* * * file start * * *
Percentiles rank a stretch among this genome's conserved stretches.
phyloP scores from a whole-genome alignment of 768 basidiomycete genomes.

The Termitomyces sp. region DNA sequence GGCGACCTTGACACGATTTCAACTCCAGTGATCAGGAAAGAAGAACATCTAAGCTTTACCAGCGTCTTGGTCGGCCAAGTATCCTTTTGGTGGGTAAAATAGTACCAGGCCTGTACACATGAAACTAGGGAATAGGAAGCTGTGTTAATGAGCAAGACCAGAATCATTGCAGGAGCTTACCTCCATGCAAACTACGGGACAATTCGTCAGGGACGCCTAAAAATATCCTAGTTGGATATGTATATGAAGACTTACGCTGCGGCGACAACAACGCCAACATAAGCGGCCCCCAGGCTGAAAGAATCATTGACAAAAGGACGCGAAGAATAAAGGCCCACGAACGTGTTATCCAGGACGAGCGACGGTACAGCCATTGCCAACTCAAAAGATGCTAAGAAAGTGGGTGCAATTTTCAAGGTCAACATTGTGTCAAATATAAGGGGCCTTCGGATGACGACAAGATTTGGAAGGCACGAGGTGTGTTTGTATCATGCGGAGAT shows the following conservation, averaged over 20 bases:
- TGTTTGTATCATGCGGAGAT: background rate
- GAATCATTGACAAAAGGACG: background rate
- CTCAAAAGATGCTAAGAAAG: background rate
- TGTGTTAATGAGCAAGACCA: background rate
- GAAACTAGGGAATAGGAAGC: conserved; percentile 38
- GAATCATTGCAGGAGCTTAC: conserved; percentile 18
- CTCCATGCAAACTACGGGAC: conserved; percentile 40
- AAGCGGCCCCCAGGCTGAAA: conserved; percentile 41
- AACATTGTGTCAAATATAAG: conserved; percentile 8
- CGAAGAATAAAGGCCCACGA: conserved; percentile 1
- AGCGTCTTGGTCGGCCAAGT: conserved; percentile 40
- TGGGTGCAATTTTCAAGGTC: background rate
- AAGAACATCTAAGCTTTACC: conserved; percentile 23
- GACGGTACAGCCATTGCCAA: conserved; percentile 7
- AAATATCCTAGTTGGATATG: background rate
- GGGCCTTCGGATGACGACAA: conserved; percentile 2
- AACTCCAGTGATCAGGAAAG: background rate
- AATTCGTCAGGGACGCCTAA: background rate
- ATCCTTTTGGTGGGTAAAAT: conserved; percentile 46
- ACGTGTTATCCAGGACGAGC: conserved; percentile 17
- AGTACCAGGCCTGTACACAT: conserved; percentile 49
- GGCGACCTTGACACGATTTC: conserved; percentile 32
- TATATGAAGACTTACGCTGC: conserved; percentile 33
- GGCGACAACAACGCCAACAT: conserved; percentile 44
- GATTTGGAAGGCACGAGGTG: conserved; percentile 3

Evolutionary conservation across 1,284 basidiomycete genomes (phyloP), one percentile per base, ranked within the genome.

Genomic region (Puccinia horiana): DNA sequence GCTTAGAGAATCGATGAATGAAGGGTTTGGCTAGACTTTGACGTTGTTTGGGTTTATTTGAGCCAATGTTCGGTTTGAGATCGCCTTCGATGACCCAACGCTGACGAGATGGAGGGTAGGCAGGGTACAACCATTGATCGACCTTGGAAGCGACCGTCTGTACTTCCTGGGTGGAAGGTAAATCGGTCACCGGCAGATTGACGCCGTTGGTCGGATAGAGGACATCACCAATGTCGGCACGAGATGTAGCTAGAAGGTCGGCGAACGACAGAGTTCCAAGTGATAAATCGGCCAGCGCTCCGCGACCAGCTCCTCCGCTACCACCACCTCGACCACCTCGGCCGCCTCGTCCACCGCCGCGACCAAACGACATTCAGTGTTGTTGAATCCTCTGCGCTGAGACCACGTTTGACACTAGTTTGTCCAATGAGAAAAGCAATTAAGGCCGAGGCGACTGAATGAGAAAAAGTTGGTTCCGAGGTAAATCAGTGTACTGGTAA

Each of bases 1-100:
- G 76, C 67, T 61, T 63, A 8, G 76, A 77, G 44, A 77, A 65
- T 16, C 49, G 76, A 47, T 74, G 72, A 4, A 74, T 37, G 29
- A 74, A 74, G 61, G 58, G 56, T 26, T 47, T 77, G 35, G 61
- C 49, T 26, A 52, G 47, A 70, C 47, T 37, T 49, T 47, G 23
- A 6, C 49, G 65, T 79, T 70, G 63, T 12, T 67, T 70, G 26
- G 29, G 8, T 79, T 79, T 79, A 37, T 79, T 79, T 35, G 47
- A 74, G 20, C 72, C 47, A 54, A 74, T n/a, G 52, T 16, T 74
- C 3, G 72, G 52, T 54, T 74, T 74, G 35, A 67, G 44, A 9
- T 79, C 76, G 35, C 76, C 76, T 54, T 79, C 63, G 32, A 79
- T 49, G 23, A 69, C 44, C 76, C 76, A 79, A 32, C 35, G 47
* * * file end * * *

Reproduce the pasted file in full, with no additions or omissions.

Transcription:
Percentiles rank a stretch among this genome's conserved stretches.
phyloP scores from a whole-genome alignment of 768 basidiomycete genomes.

The Termitomyces sp. region DNA sequence GGCGACCTTGACACGATTTCAACTCCAGTGATCAGGAAAGAAGAACATCTAAGCTTTACCAGCGTCTTGGTCGGCCAAGTATCCTTTTGGTGGGTAAAATAGTACCAGGCCTGTACACATGAAACTAGGGAATAGGAAGCTGTGTTAATGAGCAAGACCAGAATCATTGCAGGAGCTTACCTCCATGCAAACTACGGGACAATTCGTCAGGGACGCCTAAAAATATCCTAGTTGGATATGTATATGAAGACTTACGCTGCGGCGACAACAACGCCAACATAAGCGGCCCCCAGGCTGAAAGAATCATTGACAAAAGGACGCGAAGAATAAAGGCCCACGAACGTGTTATCCAGGACGAGCGACGGTACAGCCATTGCCAACTCAAAAGATGCTAAGAAAGTGGGTGCAATTTTCAAGGTCAACATTGTGTCAAATATAAGGGGCCTTCGGATGACGACAAGATTTGGAAGGCACGAGGTGTGTTTGTATCATGCGGAGAT shows the following conservation, averaged over 20 bases:
- TGTTTGTATCATGCGGAGAT: background rate
- GAATCATTGACAAAAGGACG: background rate
- CTCAAAAGATGCTAAGAAAG: background rate
- TGTGTTAATGAGCAAGACCA: background rate
- GAAACTAGGGAATAGGAAGC: conserved; percentile 38
- GAATCATTGCAGGAGCTTAC: conserved; percentile 18
- CTCCATGCAAACTACGGGAC: conserved; percentile 40
- AAGCGGCCCCCAGGCTGAAA: conserved; percentile 41
- AACATTGTGTCAAATATAAG: conserved; percentile 8
- CGAAGAATAAAGGCCCACGA: conserved; percentile 1
- AGCGTCTTGGTCGGCCAAGT: conserved; percentile 40
- TGGGTGCAATTTTCAAGGTC: background rate
- AAGAACATCTAAGCTTTACC: conserved; percentile 23
- GACGGTACAGCCATTGCCAA: conserved; percentile 7
- AAATATCCTAGTTGGATATG: background rate
- GGGCCTTCGGATGACGACAA: conserved; percentile 2
- AACTCCAGTGATCAGGAAAG: background rate
- AATTCGTCAGGGACGCCTAA: background rate
- ATCCTTTTGGTGGGTAAAAT: conserved; percentile 46
- ACGTGTTATCCAGGACGAGC: conserved; percentile 17
- AGTACCAGGCCTGTACACAT: conserved; percentile 49
- GGCGACCTTGACACGATTTC: conserved; percentile 32
- TATATGAAGACTTACGCTGC: conserved; percentile 33
- GGCGACAACAACGCCAACAT: conserved; percentile 44
- GATTTGGAAGGCACGAGGTG: conserved; percentile 3

Evolutionary conservation across 1,284 basidiomycete genomes (phyloP), one percentile per base, ranked within the genome.

Genomic region (Puccinia horiana): DNA sequence GCTTAGAGAATCGATGAATGAAGGGTTTGGCTAGACTTTGACGTTGTTTGGGTTTATTTGAGCCAATGTTCGGTTTGAGATCGCCTTCGATGACCCAACGCTGACGAGATGGAGGGTAGGCAGGGTACAACCATTGATCGACCTTGGAAGCGACCGTCTGTACTTCCTGGGTGGAAGGTAAATCGGTCACCGGCAGATTGACGCCGTTGGTCGGATAGAGGACATCACCAATGTCGGCACGAGATGTAGCTAGAAGGTCGGCGAACGACAGAGTTCCAAGTGATAAATCGGCCAGCGCTCCGCGACCAGCTCCTCCGCTACCACCACCTCGACCACCTCGGCCGCCTCGTCCACCGCCGCGACCAAACGACATTCAGTGTTGTTGAATCCTCTGCGCTGAGACCACGTTTGACACTAGTTTGTCCAATGAGAAAAGCAATTAAGGCCGAGGCGACTGAATGAGAAAAAGTTGGTTCCGAGGTAAATCAGTGTACTGGTAA

Each of bases 1-100:
- G 76, C 67, T 61, T 63, A 8, G 76, A 77, G 44, A 77, A 65
- T 16, C 49, G 76, A 47, T 74, G 72, A 4, A 74, T 37, G 29
- A 74, A 74, G 61, G 58, G 56, T 26, T 47, T 77, G 35, G 61
- C 49, T 26, A 52, G 47, A 70, C 47, T 37, T 49, T 47, G 23
- A 6, C 49, G 65, T 79, T 70, G 63, T 12, T 67, T 70, G 26
- G 29, G 8, T 79, T 79, T 79, A 37, T 79, T 79, T 35, G 47
- A 74, G 20, C 72, C 47, A 54, A 74, T n/a, G 52, T 16, T 74
- C 3, G 72, G 52, T 54, T 74, T 74, G 35, A 67, G 44, A 9
- T 79, C 76, G 35, C 76, C 76, T 54, T 79, C 63, G 32, A 79
- T 49, G 23, A 69, C 44, C 76, C 76, A 79, A 32, C 35, G 47